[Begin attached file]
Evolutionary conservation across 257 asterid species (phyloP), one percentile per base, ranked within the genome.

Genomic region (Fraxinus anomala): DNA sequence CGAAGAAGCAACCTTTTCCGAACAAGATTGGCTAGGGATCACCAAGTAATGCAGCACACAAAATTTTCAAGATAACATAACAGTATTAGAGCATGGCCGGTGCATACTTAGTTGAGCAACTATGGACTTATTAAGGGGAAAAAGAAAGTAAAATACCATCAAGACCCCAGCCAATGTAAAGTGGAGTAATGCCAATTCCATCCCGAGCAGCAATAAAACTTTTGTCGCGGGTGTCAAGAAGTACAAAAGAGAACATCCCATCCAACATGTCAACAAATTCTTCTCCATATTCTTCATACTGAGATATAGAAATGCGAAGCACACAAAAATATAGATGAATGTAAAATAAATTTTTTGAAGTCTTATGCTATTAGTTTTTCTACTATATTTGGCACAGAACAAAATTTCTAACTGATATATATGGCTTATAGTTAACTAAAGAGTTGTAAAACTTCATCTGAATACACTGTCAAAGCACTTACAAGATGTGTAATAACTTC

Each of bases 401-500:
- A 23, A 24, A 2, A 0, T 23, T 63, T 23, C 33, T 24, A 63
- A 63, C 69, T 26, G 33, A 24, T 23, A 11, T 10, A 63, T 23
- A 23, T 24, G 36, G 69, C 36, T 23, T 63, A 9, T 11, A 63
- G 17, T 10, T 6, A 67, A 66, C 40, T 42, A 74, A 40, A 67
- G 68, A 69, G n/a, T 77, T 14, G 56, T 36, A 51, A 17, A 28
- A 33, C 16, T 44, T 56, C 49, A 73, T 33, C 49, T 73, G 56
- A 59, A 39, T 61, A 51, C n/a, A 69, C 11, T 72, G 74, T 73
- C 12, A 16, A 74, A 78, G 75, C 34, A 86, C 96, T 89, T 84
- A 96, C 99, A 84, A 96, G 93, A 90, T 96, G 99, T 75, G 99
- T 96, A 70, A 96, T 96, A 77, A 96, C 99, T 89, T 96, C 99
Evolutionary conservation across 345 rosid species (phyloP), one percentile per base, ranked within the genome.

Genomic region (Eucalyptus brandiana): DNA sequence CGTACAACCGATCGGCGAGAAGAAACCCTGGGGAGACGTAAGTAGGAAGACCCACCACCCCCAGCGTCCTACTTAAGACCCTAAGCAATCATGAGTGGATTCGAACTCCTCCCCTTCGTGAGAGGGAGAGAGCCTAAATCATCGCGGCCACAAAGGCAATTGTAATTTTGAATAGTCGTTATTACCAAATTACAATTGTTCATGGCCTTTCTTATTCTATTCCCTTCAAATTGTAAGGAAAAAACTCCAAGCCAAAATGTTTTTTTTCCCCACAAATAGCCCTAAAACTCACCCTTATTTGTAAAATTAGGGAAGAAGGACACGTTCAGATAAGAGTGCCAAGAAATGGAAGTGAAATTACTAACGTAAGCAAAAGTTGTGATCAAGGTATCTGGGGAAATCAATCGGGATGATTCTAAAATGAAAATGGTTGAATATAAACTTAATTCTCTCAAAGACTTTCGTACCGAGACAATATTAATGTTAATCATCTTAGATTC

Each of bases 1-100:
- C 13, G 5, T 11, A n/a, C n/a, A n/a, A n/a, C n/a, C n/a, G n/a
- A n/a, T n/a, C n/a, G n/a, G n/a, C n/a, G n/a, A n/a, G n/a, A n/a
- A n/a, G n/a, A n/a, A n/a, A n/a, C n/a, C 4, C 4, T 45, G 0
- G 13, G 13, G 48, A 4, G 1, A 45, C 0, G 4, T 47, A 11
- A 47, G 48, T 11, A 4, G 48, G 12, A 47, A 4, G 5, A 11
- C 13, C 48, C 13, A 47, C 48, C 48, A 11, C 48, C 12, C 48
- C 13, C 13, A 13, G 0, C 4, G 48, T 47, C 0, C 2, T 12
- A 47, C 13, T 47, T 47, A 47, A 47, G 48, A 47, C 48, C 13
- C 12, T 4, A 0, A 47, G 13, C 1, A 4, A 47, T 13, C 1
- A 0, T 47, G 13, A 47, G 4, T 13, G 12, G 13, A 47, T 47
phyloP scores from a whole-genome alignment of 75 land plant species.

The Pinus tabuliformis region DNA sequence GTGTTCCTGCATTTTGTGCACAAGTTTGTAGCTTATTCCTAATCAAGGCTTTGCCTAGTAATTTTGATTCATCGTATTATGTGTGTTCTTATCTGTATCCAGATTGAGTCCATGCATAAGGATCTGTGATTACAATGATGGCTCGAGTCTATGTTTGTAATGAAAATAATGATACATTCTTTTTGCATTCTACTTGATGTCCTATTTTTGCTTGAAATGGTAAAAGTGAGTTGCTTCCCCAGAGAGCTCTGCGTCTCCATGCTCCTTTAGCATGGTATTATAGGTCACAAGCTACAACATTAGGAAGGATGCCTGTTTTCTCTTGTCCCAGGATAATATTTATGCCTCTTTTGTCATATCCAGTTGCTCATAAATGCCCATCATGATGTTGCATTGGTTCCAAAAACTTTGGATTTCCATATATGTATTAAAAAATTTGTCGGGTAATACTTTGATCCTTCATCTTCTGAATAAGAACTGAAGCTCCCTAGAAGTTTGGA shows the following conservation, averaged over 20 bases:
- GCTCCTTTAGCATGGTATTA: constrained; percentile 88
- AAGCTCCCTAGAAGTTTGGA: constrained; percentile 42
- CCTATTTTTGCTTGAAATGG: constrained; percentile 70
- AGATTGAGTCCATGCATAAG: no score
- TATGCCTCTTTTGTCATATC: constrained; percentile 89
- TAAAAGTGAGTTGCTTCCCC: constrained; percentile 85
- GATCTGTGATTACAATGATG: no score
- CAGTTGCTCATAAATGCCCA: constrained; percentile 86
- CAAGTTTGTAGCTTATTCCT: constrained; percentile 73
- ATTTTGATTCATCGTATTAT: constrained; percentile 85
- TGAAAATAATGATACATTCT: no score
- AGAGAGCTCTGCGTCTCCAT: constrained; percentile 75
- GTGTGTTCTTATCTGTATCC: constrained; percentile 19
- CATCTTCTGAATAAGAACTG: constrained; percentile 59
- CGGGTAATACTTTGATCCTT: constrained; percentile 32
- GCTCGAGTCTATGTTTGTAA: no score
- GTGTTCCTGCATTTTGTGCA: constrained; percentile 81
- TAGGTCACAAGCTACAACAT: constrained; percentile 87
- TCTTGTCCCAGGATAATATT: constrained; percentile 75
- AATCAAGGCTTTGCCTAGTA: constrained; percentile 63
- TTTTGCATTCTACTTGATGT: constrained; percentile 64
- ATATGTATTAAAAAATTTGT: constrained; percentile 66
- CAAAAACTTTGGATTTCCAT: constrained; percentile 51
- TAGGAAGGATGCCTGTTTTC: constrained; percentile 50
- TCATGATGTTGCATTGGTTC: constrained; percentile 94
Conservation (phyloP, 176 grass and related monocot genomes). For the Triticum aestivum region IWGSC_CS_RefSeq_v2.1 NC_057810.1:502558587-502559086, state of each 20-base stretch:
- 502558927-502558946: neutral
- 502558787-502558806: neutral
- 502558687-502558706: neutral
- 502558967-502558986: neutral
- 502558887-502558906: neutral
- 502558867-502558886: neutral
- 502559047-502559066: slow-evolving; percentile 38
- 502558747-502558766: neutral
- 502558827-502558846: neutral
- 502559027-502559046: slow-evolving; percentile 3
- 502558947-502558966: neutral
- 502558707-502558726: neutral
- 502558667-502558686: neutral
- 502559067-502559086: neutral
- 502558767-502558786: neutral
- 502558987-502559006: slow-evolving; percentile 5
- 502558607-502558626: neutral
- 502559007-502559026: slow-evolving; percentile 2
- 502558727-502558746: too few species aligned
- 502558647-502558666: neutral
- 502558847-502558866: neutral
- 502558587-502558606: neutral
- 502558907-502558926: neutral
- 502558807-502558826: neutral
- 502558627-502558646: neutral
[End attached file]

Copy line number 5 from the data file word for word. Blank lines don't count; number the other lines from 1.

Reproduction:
- A 63, C 69, T 26, G 33, A 24, T 23, A 11, T 10, A 63, T 23